Our church has been advocating church planting and partnering with church planters throughout nation and Canada. Some of our planting partners are in urban cores, others in college towns and still others in the suburbs.
Each church is unique and each planter/pastor is seeking God's lead in how the church will honor Him and reach the people in their respective communities.
Some of these churches are planting in community centers. Others borrow space from local businesses or even other churches. Still others are renting out public school facilities on the weekends.
There is a new church beginning soon in our county. I have met with the planter and his wife and even participated in his assessment through our network. We seek to help them in any way we can to engage the community where they are planting.
This new church will begin with a "kick off" service on February 8. They have secured a cafeteria/auditorium in the local elementary school and have already sought to truly bless and encourage the teachers and administrators in the school.
Recently, they posted on Facebook about their kick off service and had their first taste of push back from the community (or at least one person in the community.)
The argument is not new. It's been used before.
How is it OK to have a church that operates out of a state and federally funded elementary school? Is this not in conflict with the separation of church and state? And then to have the audacity to advertise to the local community of taxpayers...
Whenever a church, especially in our nation and in our community, rents a public school facility for meeting, there are those who seek to stop them from doing so on the grounds of "separation of church and state." Instances in Brooklyn over the past months have pushed this to the forefront once again, but as has been stated, even by the organizations that pride themselves on being anti-church (under the guise of civil liberties) have admitted these churches are not breaking any laws by meeting in schools.
Here's a brief statement regarding these issues from the Freedom From Religion organization's website:
The Freedom From Religion Foundation often receives queries from shocked members of the public who receive flyers at their home inviting them to attend “church” at their local public school. Or citizens notice prominent signs at public school entrances on Sundays advertising church meetings. “Public schools can’t host church meetings, can they?” we are asked.
Unfortunately, two decisions by the U.S. Supreme Court provide for the use of public school buildings by churches, religious and political groups on a viewpoint-neutral basis, if the public school districts are already renting their facilities after hours to other community groups. The subsidy involved in use of public schools by religious organizations, however, continues to create concern, confusion, and litigation. The law on the limits of church use is not completely settled. While schools are not permitted to discriminate against religious groups because they are religious, schools can create regulations that impact church use of school buildings (see Bronx Household of Faith v. Board of Educ. of City of New York). One appellate court, the 2nd Circuit, ruled in 2011 that a school board’s prohibition of hosting a particular type of activity, religious worship services, was constitutional.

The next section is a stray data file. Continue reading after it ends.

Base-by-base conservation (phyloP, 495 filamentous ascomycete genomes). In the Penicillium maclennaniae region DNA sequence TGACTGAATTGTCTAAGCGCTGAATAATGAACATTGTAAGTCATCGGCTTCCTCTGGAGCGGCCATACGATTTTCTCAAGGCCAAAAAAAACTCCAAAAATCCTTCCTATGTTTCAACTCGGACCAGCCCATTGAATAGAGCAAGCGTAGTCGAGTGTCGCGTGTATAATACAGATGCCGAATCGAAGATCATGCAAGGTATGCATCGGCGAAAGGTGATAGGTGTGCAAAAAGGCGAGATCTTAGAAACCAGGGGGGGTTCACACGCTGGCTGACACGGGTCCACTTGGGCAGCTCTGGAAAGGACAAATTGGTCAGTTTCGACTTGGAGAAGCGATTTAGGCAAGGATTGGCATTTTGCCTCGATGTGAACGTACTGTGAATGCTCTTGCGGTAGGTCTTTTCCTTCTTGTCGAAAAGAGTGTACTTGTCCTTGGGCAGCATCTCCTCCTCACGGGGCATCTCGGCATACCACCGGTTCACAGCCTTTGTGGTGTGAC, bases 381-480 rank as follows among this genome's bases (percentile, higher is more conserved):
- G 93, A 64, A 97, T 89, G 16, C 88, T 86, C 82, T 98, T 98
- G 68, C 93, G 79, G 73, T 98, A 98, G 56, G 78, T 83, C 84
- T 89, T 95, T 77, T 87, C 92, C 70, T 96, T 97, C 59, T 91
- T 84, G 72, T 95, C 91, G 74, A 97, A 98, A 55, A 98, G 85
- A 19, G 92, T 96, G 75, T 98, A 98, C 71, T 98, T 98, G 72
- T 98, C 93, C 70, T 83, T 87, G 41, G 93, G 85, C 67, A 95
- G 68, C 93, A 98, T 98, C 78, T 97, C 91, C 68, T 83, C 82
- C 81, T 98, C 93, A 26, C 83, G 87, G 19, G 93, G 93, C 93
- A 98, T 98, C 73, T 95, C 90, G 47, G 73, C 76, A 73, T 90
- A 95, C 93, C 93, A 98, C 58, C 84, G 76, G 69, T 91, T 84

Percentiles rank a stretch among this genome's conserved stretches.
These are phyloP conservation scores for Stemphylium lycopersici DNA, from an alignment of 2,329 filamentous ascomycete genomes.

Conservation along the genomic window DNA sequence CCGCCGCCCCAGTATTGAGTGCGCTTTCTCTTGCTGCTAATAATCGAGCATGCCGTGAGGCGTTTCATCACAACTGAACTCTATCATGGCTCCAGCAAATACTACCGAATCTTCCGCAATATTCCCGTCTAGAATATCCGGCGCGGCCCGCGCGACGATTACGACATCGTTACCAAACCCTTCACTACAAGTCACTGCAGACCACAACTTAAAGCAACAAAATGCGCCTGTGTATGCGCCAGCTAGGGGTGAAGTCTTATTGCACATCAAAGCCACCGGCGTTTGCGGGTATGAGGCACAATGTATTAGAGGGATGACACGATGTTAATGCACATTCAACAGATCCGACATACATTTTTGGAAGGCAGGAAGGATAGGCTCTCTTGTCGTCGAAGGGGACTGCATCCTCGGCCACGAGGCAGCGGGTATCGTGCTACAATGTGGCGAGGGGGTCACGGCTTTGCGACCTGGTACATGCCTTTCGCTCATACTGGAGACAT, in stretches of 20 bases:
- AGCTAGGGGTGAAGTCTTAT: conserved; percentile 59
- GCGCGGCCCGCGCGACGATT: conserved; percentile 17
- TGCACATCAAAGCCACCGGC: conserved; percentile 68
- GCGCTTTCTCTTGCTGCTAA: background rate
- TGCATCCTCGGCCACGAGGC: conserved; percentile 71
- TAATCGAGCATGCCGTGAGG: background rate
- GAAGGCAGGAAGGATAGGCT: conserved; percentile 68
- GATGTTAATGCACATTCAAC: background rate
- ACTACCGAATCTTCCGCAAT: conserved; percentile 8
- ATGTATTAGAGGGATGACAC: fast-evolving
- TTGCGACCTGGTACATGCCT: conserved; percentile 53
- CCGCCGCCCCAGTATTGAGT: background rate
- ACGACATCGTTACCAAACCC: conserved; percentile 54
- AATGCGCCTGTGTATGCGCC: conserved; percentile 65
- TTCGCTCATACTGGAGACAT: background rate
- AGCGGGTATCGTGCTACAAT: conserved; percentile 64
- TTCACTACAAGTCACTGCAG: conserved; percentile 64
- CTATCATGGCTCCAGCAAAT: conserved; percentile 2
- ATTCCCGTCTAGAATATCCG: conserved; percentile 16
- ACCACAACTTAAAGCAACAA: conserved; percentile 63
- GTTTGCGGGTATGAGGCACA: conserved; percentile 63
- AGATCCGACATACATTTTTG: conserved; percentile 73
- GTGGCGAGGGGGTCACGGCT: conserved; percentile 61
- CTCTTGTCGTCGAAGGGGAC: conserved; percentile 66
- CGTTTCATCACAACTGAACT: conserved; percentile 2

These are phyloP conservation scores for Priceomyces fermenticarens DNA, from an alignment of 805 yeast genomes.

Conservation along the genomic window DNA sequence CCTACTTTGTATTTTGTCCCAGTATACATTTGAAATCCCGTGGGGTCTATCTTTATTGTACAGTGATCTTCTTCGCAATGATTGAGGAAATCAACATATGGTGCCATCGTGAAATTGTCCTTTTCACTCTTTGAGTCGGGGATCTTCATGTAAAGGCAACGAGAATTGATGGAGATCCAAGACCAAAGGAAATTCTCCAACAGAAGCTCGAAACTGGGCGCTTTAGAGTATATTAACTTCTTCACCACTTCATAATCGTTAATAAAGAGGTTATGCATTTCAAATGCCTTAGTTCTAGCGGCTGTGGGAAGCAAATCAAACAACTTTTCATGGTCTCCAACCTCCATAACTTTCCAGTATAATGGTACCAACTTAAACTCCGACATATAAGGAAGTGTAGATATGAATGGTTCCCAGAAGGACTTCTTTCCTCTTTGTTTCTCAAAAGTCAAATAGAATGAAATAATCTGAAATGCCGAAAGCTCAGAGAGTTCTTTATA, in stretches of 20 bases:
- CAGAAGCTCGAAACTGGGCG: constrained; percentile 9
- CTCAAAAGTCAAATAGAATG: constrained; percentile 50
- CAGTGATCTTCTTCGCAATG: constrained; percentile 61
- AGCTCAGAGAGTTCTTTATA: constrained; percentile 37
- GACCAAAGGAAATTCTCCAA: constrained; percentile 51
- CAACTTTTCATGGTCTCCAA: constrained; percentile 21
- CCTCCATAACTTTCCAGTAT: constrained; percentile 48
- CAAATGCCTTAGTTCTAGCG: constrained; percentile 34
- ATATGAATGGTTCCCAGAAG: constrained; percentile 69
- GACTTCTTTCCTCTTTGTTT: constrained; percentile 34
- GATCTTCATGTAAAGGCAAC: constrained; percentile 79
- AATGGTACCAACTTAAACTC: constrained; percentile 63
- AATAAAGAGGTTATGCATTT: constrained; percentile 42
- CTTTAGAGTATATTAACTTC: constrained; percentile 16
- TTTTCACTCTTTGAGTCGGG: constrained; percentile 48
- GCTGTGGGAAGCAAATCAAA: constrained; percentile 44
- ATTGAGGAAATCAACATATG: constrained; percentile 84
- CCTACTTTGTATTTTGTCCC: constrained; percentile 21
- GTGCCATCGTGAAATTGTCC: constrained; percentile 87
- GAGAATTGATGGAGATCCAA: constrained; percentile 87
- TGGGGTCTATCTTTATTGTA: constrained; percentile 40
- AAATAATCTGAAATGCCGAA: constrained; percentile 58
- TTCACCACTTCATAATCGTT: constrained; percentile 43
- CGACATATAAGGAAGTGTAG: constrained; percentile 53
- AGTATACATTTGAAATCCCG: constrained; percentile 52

Since public school districts often have the least expensive rental rates available in a community, rental to churches often involves what many of us consider taxpayer subsidy of congregations. Start-up churches often take advantage of low school rental to establish themselves. They obtain a prominent site for a new church, collect church donations on public property, and use their savings to eventually buy their own tax-free buildings. No wonder many taxpayers are concerned! (Full text here.)
I disagree wholeheartedly with this organization's motives and purpose. Yet, even in their concerted effort to shut down churches meeting in such venues, most often through threats of litigation and even verbal bullying, the facts of the matter, even as stated on their own site, is that churches have the legal rights to meet in public school buildings.
When I saw the response on my friend's announcement post, I messaged him. He admitted feeling some shock and wondered what should be done. Should he seek legal counsel? Should he respond? What's the best?
I counseled him as best I could and reassured him that these battles are not new and the fact they're showing up for him now can be viewed as affirmation that the church God's planting through him is needed at this time and in this area. The Enemy doesn't like this new plant already and the battle lines are being drawn. I encouraged him to press on, seek God's face continually and be strategic in his blessing strategy and serving plans for the school and community.
Christ will be proclaimed in this church. God will be honored (He already has been) and the real battle will be won, resulting in life change for many.
This pastor said to me "It's really made this whole process leading up to Launch a more 'real' thing - that it's not just the attractional side, but the spiritual side as well. We haven't forgotten that, but we have been focusing on decor, and music, and kids and other necessary things and a simple attack is helpful in remembering that our goal is to show God's grace to all people, not provide a comfy thing to do on Sundays."
It's getting real now.
(And it's going to be worth it.)